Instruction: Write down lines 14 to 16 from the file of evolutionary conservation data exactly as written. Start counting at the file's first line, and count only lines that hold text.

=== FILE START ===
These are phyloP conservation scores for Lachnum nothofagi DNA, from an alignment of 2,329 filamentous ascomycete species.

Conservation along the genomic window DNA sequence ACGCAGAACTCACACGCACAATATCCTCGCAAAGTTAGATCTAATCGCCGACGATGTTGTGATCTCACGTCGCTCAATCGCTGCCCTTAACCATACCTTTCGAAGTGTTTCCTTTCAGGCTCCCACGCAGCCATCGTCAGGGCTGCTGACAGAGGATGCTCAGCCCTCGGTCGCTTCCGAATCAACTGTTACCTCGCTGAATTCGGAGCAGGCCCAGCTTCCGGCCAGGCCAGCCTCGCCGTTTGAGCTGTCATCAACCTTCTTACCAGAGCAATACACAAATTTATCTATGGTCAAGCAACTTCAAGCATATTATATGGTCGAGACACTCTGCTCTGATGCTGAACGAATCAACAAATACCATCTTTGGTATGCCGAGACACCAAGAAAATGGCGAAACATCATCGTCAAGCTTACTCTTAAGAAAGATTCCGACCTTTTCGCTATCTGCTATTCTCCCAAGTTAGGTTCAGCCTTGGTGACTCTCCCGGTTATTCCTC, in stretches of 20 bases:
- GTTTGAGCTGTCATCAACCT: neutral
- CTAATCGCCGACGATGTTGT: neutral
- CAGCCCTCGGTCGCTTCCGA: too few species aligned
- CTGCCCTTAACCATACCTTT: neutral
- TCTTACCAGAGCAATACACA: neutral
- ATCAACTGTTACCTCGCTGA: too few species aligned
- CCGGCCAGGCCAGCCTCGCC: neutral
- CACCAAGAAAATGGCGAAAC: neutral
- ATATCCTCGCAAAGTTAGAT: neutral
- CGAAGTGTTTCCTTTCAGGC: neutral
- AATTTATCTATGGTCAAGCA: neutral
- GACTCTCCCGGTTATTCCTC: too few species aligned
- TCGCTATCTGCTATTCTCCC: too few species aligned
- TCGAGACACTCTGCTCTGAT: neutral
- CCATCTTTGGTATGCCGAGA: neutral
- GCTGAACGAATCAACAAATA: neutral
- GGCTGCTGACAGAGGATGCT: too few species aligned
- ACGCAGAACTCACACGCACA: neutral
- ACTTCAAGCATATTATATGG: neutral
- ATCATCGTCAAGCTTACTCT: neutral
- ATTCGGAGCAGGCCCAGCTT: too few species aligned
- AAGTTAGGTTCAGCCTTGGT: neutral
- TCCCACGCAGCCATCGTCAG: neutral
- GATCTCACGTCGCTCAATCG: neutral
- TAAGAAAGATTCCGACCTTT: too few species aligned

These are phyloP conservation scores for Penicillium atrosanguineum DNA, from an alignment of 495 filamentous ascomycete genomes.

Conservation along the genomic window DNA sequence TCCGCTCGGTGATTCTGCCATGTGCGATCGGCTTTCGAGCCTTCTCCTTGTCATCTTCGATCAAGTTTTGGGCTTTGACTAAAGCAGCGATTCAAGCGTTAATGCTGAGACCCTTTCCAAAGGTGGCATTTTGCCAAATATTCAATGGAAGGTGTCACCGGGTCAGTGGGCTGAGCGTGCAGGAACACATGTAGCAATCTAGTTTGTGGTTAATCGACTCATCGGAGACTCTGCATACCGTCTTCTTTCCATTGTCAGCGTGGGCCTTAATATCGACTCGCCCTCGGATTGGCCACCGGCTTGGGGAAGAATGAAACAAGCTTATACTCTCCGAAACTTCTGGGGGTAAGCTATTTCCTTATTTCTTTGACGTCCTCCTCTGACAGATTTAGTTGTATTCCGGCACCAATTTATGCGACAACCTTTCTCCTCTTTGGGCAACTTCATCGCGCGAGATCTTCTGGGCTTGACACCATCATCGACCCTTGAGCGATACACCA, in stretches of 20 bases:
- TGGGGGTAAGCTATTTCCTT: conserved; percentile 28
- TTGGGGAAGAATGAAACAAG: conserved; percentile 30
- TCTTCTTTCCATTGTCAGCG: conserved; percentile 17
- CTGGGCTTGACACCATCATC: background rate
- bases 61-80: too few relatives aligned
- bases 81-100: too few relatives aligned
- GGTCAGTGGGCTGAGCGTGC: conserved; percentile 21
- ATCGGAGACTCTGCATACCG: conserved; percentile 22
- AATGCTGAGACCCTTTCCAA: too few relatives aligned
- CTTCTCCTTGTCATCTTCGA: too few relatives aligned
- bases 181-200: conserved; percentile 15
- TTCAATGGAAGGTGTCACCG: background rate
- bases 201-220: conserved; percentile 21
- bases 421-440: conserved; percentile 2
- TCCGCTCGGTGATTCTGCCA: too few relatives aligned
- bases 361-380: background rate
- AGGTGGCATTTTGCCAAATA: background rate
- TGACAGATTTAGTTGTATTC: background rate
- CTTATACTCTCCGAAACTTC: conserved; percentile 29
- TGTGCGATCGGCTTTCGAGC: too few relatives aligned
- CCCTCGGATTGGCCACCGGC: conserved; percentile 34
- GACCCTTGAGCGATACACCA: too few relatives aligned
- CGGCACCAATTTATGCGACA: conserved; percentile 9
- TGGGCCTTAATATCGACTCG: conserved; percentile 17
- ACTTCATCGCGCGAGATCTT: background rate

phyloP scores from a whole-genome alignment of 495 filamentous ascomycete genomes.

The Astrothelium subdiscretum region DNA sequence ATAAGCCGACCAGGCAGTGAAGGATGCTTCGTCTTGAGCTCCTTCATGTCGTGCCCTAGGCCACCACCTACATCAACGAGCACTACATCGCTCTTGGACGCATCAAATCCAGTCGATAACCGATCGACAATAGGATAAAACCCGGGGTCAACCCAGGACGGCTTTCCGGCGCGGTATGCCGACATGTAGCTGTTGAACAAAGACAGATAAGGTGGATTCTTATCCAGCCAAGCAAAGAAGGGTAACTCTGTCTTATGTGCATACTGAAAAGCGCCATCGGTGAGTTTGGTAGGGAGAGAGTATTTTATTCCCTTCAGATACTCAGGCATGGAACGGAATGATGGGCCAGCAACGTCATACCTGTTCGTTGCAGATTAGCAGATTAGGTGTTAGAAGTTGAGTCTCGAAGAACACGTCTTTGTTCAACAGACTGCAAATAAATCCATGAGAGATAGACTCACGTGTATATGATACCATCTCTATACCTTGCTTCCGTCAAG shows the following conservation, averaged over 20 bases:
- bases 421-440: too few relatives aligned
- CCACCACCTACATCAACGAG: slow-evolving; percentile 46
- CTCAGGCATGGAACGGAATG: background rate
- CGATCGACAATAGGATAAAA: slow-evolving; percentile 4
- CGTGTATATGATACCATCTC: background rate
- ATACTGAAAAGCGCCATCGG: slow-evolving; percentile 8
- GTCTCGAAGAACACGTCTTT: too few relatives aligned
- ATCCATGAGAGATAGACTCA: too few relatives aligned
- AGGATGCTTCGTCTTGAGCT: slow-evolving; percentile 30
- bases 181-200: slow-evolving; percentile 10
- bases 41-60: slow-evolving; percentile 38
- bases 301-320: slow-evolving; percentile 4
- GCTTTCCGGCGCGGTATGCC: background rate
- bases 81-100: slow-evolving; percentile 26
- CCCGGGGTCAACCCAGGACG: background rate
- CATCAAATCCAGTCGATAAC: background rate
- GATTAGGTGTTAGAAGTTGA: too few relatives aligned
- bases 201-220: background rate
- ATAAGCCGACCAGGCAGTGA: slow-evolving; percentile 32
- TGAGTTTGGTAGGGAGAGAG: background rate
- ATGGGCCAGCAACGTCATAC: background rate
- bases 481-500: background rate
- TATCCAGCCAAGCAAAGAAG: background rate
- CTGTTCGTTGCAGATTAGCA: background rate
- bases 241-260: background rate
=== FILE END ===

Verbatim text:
- GACTCTCCCGGTTATTCCTC: too few species aligned
- TCGCTATCTGCTATTCTCCC: too few species aligned
- TCGAGACACTCTGCTCTGAT: neutral